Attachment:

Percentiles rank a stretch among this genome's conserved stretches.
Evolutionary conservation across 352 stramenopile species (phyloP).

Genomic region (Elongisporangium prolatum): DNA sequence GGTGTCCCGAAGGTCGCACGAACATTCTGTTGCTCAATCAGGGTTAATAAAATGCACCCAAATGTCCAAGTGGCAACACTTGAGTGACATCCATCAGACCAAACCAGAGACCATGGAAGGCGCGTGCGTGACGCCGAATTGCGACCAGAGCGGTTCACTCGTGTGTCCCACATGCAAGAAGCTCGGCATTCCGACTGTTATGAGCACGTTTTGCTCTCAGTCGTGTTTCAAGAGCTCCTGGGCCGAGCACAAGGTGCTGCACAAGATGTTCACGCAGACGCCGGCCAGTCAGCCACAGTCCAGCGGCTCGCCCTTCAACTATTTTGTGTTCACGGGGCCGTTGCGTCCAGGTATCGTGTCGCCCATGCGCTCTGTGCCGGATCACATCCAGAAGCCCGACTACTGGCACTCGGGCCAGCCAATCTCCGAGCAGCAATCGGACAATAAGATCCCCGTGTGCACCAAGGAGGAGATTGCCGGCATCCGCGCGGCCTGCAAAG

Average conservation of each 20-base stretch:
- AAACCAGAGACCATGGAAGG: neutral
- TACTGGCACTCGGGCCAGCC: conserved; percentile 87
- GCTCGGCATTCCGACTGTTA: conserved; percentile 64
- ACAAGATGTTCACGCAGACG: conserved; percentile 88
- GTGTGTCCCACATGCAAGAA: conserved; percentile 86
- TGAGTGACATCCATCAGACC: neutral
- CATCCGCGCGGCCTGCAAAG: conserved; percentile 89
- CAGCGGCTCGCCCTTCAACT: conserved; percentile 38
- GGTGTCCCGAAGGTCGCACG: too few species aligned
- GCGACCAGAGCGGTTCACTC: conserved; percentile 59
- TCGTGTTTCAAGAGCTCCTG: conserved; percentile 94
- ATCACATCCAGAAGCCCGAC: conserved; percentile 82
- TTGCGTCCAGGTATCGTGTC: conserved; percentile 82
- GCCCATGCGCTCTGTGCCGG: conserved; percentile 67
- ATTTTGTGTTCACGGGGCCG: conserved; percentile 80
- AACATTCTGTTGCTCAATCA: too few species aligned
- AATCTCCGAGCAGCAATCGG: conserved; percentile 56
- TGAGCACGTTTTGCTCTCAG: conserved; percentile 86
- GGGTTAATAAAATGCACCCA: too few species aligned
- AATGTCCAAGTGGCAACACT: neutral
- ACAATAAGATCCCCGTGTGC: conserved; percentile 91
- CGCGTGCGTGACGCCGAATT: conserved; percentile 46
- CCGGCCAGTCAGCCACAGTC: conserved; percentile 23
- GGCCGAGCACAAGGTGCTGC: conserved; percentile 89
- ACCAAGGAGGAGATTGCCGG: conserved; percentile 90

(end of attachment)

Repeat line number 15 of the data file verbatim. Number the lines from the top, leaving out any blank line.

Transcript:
- TCGTGTTTCAAGAGCTCCTG: conserved; percentile 94